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Romance after the baby

By Ghanamma

The loss of spark in a relationship can often be the most difficult thing to bear. Living in the same house, sleeping in the same bed, using the same bathroom with someone who is ignoring you or busy doing his own thing, without regard for you, can be devastating to your well being.

And if there's a baby or toddler present, this kind of household becomes a triangular trap. All information and love is centred on, or channelled through, the child.

The couple spend most of their time together talking about the child, or fussing and playing with the child. This seems acceptable because we are supposed to adore our children, yet we walk around in our own homes feeling lonely, unappreciated or irrelevant.

We often don't notice this in the beginning because we are too preoccupied with our children to see it, but distance between parents is an unhealthy and damaging state — not only for the adults but also for the children.

What's love got to do with it?
Everything. The foundation for any family is the love between the primal relationship, that of the couple.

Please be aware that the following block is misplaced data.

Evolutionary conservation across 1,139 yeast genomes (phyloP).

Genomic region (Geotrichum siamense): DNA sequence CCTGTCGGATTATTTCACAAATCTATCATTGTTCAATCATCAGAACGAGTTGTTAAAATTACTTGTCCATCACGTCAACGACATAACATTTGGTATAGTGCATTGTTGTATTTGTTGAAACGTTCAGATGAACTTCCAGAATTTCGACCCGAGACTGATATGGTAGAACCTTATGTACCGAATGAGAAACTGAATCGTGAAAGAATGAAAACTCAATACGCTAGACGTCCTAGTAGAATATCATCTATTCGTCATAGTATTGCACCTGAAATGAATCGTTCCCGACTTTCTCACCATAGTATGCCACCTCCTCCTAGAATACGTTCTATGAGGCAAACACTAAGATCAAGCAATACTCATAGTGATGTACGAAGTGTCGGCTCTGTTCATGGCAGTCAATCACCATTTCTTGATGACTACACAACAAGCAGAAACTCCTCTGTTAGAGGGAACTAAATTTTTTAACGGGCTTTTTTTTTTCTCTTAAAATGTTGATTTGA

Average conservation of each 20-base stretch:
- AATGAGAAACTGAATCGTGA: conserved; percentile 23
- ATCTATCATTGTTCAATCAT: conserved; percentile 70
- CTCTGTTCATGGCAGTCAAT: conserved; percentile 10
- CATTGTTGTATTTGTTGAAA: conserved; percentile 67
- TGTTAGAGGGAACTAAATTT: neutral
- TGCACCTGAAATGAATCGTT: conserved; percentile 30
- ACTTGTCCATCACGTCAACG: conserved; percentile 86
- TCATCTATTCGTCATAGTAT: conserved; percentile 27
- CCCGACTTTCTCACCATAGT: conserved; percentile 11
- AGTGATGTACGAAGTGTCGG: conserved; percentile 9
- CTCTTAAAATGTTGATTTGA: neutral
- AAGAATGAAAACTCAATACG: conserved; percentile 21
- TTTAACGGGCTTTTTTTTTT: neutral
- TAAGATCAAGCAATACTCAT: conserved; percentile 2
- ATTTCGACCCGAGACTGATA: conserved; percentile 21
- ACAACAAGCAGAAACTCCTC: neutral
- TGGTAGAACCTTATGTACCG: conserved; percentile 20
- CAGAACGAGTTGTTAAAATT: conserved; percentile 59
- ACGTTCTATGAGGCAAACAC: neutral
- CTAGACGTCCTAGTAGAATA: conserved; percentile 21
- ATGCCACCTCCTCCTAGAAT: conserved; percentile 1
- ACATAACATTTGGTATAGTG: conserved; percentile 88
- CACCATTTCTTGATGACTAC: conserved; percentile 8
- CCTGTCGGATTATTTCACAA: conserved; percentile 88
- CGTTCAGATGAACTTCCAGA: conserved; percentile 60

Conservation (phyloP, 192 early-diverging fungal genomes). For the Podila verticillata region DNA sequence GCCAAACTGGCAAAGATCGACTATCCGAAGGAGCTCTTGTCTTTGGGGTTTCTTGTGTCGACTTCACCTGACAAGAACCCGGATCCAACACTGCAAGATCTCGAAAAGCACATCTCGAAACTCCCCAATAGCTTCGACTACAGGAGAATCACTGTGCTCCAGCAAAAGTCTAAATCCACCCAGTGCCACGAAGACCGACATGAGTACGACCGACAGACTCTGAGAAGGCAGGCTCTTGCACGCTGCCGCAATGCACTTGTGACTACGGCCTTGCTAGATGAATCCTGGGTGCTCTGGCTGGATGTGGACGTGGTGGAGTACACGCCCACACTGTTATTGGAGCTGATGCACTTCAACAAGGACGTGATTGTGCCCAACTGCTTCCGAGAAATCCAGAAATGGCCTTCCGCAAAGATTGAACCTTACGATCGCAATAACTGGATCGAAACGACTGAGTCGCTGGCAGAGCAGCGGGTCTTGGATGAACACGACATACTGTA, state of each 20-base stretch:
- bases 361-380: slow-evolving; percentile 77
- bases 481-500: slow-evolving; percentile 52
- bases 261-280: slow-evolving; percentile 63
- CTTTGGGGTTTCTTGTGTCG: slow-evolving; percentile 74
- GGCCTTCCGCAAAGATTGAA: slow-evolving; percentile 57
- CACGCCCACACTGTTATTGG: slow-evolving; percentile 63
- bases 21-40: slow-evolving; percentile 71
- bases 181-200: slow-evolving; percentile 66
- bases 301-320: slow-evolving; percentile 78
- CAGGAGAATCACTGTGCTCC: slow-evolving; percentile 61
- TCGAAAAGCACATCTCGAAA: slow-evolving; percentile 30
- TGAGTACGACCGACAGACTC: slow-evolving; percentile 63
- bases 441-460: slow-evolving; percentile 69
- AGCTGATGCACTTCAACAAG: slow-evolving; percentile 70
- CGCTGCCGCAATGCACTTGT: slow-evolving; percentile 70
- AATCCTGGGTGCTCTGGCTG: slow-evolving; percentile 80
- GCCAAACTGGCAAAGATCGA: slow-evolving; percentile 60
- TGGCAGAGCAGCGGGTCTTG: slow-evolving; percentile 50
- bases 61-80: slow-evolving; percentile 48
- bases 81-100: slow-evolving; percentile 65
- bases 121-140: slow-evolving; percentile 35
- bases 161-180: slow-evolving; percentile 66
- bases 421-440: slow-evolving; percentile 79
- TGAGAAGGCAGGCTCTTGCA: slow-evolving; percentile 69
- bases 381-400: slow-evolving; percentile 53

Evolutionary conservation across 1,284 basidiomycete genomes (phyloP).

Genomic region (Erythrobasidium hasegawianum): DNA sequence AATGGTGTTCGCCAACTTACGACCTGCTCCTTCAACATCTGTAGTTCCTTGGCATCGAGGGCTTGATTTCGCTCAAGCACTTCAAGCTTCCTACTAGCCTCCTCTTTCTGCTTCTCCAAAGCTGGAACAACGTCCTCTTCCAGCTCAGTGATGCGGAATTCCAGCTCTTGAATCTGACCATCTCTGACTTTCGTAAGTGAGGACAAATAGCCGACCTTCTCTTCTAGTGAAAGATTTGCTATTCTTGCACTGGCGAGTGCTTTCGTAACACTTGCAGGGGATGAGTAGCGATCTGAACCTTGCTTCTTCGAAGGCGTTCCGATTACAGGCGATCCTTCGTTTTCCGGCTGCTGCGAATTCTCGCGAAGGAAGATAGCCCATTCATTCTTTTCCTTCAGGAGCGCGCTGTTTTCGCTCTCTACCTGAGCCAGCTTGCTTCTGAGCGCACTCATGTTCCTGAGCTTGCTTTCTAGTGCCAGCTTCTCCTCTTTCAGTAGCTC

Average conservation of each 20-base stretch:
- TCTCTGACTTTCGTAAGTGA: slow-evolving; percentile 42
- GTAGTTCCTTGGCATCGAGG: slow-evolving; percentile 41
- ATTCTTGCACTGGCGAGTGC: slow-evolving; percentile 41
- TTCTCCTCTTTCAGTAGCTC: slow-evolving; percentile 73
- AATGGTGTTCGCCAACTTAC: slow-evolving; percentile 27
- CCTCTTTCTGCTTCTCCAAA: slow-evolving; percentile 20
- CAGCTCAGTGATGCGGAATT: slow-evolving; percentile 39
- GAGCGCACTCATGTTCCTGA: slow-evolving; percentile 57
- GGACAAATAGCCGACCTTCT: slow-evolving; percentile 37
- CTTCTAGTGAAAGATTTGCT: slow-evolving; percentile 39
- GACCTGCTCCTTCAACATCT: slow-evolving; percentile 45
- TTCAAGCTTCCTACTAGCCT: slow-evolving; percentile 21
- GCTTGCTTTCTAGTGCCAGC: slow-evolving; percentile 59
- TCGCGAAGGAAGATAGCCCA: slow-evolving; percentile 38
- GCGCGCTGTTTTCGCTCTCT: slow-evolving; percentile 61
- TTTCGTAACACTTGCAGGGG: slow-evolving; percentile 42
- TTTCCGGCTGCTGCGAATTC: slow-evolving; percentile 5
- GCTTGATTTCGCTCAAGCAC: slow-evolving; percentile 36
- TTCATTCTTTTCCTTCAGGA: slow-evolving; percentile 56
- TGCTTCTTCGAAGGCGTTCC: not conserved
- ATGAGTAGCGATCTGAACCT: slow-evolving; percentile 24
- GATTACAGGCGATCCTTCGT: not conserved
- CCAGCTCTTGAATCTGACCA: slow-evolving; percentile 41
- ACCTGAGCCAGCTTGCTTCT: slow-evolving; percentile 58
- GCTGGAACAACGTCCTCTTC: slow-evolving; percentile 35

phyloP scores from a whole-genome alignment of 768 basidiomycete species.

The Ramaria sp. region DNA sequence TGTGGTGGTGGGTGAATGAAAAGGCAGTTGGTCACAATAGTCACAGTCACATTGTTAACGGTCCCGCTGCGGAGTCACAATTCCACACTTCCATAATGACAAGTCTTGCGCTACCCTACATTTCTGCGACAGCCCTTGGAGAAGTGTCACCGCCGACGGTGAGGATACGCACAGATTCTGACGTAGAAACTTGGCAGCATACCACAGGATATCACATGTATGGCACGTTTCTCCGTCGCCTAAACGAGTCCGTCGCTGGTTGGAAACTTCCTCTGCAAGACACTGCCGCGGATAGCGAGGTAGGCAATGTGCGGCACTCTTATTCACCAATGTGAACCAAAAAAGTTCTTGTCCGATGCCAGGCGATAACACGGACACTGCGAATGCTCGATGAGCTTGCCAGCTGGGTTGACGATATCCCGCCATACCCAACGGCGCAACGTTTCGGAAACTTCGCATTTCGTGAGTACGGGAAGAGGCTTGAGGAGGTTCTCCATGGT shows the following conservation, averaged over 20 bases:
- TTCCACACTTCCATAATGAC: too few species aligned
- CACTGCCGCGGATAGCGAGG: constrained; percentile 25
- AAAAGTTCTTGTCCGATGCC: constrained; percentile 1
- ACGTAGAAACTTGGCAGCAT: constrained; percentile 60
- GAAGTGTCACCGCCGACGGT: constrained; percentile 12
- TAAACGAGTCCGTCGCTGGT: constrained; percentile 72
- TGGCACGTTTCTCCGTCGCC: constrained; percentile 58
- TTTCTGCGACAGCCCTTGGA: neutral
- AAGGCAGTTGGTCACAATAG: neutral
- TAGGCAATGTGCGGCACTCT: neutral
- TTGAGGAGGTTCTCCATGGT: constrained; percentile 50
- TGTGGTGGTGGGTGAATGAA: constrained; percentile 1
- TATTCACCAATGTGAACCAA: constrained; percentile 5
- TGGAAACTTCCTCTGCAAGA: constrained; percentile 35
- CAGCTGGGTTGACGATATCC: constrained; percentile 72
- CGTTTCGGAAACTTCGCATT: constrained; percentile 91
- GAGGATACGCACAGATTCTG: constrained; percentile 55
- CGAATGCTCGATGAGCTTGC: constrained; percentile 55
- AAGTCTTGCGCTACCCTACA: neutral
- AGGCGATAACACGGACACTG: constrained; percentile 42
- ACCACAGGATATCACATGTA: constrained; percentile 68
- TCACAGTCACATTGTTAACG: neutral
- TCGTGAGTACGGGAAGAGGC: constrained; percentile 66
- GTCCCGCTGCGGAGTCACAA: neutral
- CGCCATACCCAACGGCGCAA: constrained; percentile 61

It sets up the atmosphere of the home. It's one of the most powerful and healing forces we have available to us as human beings.

When a baby comes along, exclusive "twosome" love must expand to embrace a whole new dynamic.

Everything in our world shifts as responsibilities and lifestyle changes are dumped on us: "us" becomes "we" and "me" no longer seems to feature.

There is less time, less energy and less focus on the partnership and its needs, which means the primal relationship must adapt and change. Romance, intimacy, fun together and shared moments seem to simply vanish. Obligation and duty seem to replace love and spontaneity.

Deep down our hearts yearn for our special exclusive connection. The loss we feel is often not identified and we find ourselves reacting in strange ways.

Resentments, jealousies, complaints, impulsive behaviour and conflict may increase. Some new mothers find themselves bingeing on food, others find themselves desperate to get back to work or to go out with the girls.

New fathers find themselves spending more time focused on sport or work than is necessary.

Talk to each other
In order to nurture your relationship with your partner, you need to get back to basics. The ground rules for a love relationship pivot around being heard, being listened to and being regarded.

We are together because we choose each other as the witness of our lives, of our stories and to share in and keep sacred the deep longings of our hearts.